Friday, August 16, 2019

Five Bellringer Tiny (or at Least Small) Trailers

Riverside Retro 155XL, recommended by RVingPlanet. 
I recently read the online article "Top 5 Best Travel Trailers Under 2,000 lbs" at RVingPlanet, enjoying the article yet finding myself thinking, "I would have compiled a different list."

Nate Morse, the author of the article, it seemed to me, was too ambitious (or unfocused) in the article, compiling too many possibilities in one list. Here is his listed criteria for creating his list:
"What puts an RV on the list: It’s always a task to make a top 5 list since there are so many good choices, even when you narrow the list down to something very specific such as ones that are under 2,000 pounds. The ones that made it have a good build quality, critic reviews, user reviews and are the latest variants available so you get the state-of-the-art features along with good support!"
However, the five trailers on the list actually included a spectrum of an entire line. Let me provide an example, using the first off the article's list, the Riverside Retro travel trailer. The trailer options have 18 floorplans, running from 1,937-6,100 lbs, sleeping 2-6, and having a length of 13-32 feet. Photos include several floorplans, and the video is for a teardrop/back-galley tiny trailer. I did really like the Riverside Retro 155XL, which is just under 16 feet (at about $19,000). My question is "Which is the best of the Riverside options?" Good trailers and brands were included, but the article adopts a more a shotgun approach. I get it--some folks think 16-17 feet is tiny rather than small. One of the article's choices will also appear on my list, the Geo Pro. In all fairness, I think it's important that, even though not listed as a criterion, price was also a factor in determining Morse's final list.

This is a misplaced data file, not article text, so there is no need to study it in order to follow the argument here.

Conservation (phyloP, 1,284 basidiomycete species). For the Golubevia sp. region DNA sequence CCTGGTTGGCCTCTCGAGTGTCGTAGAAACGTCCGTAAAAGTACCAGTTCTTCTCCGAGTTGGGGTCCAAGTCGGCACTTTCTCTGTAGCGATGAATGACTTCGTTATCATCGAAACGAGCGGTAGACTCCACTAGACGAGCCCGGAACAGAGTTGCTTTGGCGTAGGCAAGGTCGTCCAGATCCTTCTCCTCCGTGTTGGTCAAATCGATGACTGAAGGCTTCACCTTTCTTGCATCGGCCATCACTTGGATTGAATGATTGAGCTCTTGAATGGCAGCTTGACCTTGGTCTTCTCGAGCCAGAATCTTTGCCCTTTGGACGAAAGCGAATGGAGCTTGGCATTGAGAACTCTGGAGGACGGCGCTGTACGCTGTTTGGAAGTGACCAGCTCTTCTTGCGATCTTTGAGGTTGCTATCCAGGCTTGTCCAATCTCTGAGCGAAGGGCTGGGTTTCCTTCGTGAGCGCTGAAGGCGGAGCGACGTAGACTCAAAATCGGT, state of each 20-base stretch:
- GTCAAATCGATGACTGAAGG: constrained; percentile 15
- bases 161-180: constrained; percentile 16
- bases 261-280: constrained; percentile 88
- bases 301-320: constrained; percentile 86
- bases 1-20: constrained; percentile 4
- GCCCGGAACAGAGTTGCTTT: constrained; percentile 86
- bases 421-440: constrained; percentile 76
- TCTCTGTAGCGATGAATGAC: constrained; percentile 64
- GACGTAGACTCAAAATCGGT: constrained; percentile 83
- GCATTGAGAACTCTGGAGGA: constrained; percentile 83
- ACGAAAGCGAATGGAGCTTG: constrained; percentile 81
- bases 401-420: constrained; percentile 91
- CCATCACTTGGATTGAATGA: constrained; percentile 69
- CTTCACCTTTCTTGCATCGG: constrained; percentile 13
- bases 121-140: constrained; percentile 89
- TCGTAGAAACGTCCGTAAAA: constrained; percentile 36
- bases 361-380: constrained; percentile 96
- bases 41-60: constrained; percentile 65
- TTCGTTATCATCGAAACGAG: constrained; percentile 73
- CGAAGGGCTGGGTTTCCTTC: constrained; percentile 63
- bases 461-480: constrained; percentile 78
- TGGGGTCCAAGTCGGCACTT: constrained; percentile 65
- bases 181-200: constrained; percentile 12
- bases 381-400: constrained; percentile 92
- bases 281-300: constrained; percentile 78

Although I liked some of the five (actually about 30) trailers chosen, such as the Riverside Retro 155XL, my list will be compiled taking into account communication I've had with trailer owners. They will be more expensive than the trailer I own now, and they will include some shower/toilet and kitchen arrangements inside the trailer. They will be trailers my wife and I have looked at, both online and in person. The 1-5 listing will not be a gradation judgment; rather, I'll list the trailers based on how much interaction I've had with the trailers, companies, owners, and trailer brochures and online material.

TAB 320 from Nucamp

#1. T@B 320

My wife and I looked very hard at the T@B 320 as a possible tiny trailer for us; it is just a bit larger than the trailer we now have. It comes with the option of a shower/toilet (or shoilet!), a kitchen, and is a really nice set-up. Nucamp's 400 model is bigger than we wanted, and I think the larger size lessens the classy look that the 320 has. The 320's length is just under 16 ft and weight just over 1,900 lbs, pricing out at around $20,000 from Nucamp. The deal-breaker for us was that it only slept two; my wife and I want the option for taking our grandchildren every now and then. We still really like the unit, though, and I've interacted online with several happy owners.

* * *

Air Stream Basecamp

#2. Airstream Basecamp

When my wife and I first learned about the existence of the Basecamp, we pretty much flipped at its space age/retro "silver bullet" look. It's one of those designs that just looks so elegant. We spent quite a bit of time researching online, and then I wrote a profile of the Tails of Wanderlust blog Basecamp owner. The base price for the Basecamp is around $37,000, not including the Xtreme version or extras such as solar. It's a hefty price but  . . . ! The length is a little over 16 feet, and the dry weight is 2,635, over 2,000 lbs. There are a lot of particulars to like about the Basecamp, but we especially liked the openness that the windows provide. However, it is built to sleep two, and didn't quite meet our needs. For that price tag, we expect a perfect fit.